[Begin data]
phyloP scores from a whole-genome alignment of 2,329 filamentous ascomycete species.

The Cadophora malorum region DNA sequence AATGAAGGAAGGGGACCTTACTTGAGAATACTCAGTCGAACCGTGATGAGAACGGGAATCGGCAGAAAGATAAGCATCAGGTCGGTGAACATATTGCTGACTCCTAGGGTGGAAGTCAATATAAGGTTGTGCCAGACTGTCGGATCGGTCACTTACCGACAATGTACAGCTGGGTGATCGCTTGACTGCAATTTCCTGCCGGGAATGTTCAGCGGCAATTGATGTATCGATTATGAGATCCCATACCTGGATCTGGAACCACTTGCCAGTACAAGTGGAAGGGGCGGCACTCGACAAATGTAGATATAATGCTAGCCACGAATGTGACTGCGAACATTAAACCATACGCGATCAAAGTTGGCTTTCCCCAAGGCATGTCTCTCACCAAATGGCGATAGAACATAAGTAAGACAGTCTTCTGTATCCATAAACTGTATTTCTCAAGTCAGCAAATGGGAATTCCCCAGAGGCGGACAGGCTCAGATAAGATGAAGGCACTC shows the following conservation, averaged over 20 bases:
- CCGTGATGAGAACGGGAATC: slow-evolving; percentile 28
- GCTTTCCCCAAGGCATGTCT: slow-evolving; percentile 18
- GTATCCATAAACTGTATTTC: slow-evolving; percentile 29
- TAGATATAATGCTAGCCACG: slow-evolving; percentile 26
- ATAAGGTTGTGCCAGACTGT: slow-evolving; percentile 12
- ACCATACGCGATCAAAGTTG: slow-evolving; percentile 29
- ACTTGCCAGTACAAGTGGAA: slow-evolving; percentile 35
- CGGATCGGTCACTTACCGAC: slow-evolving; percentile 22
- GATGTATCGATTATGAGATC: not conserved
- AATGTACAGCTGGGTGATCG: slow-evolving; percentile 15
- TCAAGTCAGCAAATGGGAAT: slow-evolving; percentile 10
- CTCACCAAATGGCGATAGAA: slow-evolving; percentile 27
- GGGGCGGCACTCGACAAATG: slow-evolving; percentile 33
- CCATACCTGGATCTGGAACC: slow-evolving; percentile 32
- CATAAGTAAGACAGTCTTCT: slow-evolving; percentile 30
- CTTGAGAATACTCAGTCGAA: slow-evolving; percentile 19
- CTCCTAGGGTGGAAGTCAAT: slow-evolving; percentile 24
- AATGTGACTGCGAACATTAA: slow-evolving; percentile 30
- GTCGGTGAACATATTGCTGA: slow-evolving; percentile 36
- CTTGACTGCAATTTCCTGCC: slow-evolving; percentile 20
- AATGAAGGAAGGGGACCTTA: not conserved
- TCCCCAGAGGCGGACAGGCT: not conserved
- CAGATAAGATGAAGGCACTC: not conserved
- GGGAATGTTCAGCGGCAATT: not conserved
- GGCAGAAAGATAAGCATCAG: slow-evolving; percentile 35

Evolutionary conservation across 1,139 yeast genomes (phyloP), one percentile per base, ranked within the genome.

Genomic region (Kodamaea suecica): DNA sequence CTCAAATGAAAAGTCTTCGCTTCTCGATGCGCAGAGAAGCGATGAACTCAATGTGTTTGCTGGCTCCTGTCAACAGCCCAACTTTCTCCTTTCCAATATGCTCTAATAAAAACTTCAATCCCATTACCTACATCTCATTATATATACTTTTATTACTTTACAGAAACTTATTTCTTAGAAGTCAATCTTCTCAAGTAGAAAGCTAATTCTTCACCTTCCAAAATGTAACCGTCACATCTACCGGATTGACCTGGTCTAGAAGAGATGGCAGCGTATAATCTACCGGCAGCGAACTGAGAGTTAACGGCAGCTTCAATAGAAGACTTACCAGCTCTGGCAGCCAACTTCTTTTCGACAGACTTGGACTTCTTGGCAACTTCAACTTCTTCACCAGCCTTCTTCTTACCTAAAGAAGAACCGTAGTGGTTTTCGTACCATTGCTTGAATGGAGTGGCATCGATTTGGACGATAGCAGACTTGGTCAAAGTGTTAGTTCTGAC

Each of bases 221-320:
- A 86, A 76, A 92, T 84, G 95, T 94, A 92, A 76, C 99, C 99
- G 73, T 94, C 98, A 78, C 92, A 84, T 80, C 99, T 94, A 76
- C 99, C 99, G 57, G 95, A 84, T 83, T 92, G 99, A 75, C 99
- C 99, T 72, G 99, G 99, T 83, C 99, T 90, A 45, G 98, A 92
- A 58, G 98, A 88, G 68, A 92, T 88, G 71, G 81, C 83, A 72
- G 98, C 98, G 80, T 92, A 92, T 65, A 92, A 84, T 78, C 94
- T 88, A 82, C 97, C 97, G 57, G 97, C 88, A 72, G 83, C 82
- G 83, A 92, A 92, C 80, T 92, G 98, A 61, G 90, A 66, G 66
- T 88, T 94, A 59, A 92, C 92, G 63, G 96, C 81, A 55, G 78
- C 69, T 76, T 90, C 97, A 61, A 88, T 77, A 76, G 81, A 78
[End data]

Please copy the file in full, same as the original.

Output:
phyloP scores from a whole-genome alignment of 2,329 filamentous ascomycete species.

The Cadophora malorum region DNA sequence AATGAAGGAAGGGGACCTTACTTGAGAATACTCAGTCGAACCGTGATGAGAACGGGAATCGGCAGAAAGATAAGCATCAGGTCGGTGAACATATTGCTGACTCCTAGGGTGGAAGTCAATATAAGGTTGTGCCAGACTGTCGGATCGGTCACTTACCGACAATGTACAGCTGGGTGATCGCTTGACTGCAATTTCCTGCCGGGAATGTTCAGCGGCAATTGATGTATCGATTATGAGATCCCATACCTGGATCTGGAACCACTTGCCAGTACAAGTGGAAGGGGCGGCACTCGACAAATGTAGATATAATGCTAGCCACGAATGTGACTGCGAACATTAAACCATACGCGATCAAAGTTGGCTTTCCCCAAGGCATGTCTCTCACCAAATGGCGATAGAACATAAGTAAGACAGTCTTCTGTATCCATAAACTGTATTTCTCAAGTCAGCAAATGGGAATTCCCCAGAGGCGGACAGGCTCAGATAAGATGAAGGCACTC shows the following conservation, averaged over 20 bases:
- CCGTGATGAGAACGGGAATC: slow-evolving; percentile 28
- GCTTTCCCCAAGGCATGTCT: slow-evolving; percentile 18
- GTATCCATAAACTGTATTTC: slow-evolving; percentile 29
- TAGATATAATGCTAGCCACG: slow-evolving; percentile 26
- ATAAGGTTGTGCCAGACTGT: slow-evolving; percentile 12
- ACCATACGCGATCAAAGTTG: slow-evolving; percentile 29
- ACTTGCCAGTACAAGTGGAA: slow-evolving; percentile 35
- CGGATCGGTCACTTACCGAC: slow-evolving; percentile 22
- GATGTATCGATTATGAGATC: not conserved
- AATGTACAGCTGGGTGATCG: slow-evolving; percentile 15
- TCAAGTCAGCAAATGGGAAT: slow-evolving; percentile 10
- CTCACCAAATGGCGATAGAA: slow-evolving; percentile 27
- GGGGCGGCACTCGACAAATG: slow-evolving; percentile 33
- CCATACCTGGATCTGGAACC: slow-evolving; percentile 32
- CATAAGTAAGACAGTCTTCT: slow-evolving; percentile 30
- CTTGAGAATACTCAGTCGAA: slow-evolving; percentile 19
- CTCCTAGGGTGGAAGTCAAT: slow-evolving; percentile 24
- AATGTGACTGCGAACATTAA: slow-evolving; percentile 30
- GTCGGTGAACATATTGCTGA: slow-evolving; percentile 36
- CTTGACTGCAATTTCCTGCC: slow-evolving; percentile 20
- AATGAAGGAAGGGGACCTTA: not conserved
- TCCCCAGAGGCGGACAGGCT: not conserved
- CAGATAAGATGAAGGCACTC: not conserved
- GGGAATGTTCAGCGGCAATT: not conserved
- GGCAGAAAGATAAGCATCAG: slow-evolving; percentile 35

Evolutionary conservation across 1,139 yeast genomes (phyloP), one percentile per base, ranked within the genome.

Genomic region (Kodamaea suecica): DNA sequence CTCAAATGAAAAGTCTTCGCTTCTCGATGCGCAGAGAAGCGATGAACTCAATGTGTTTGCTGGCTCCTGTCAACAGCCCAACTTTCTCCTTTCCAATATGCTCTAATAAAAACTTCAATCCCATTACCTACATCTCATTATATATACTTTTATTACTTTACAGAAACTTATTTCTTAGAAGTCAATCTTCTCAAGTAGAAAGCTAATTCTTCACCTTCCAAAATGTAACCGTCACATCTACCGGATTGACCTGGTCTAGAAGAGATGGCAGCGTATAATCTACCGGCAGCGAACTGAGAGTTAACGGCAGCTTCAATAGAAGACTTACCAGCTCTGGCAGCCAACTTCTTTTCGACAGACTTGGACTTCTTGGCAACTTCAACTTCTTCACCAGCCTTCTTCTTACCTAAAGAAGAACCGTAGTGGTTTTCGTACCATTGCTTGAATGGAGTGGCATCGATTTGGACGATAGCAGACTTGGTCAAAGTGTTAGTTCTGAC

Each of bases 221-320:
- A 86, A 76, A 92, T 84, G 95, T 94, A 92, A 76, C 99, C 99
- G 73, T 94, C 98, A 78, C 92, A 84, T 80, C 99, T 94, A 76
- C 99, C 99, G 57, G 95, A 84, T 83, T 92, G 99, A 75, C 99
- C 99, T 72, G 99, G 99, T 83, C 99, T 90, A 45, G 98, A 92
- A 58, G 98, A 88, G 68, A 92, T 88, G 71, G 81, C 83, A 72
- G 98, C 98, G 80, T 92, A 92, T 65, A 92, A 84, T 78, C 94
- T 88, A 82, C 97, C 97, G 57, G 97, C 88, A 72, G 83, C 82
- G 83, A 92, A 92, C 80, T 92, G 98, A 61, G 90, A 66, G 66
- T 88, T 94, A 59, A 92, C 92, G 63, G 96, C 81, A 55, G 78
- C 69, T 76, T 90, C 97, A 61, A 88, T 77, A 76, G 81, A 78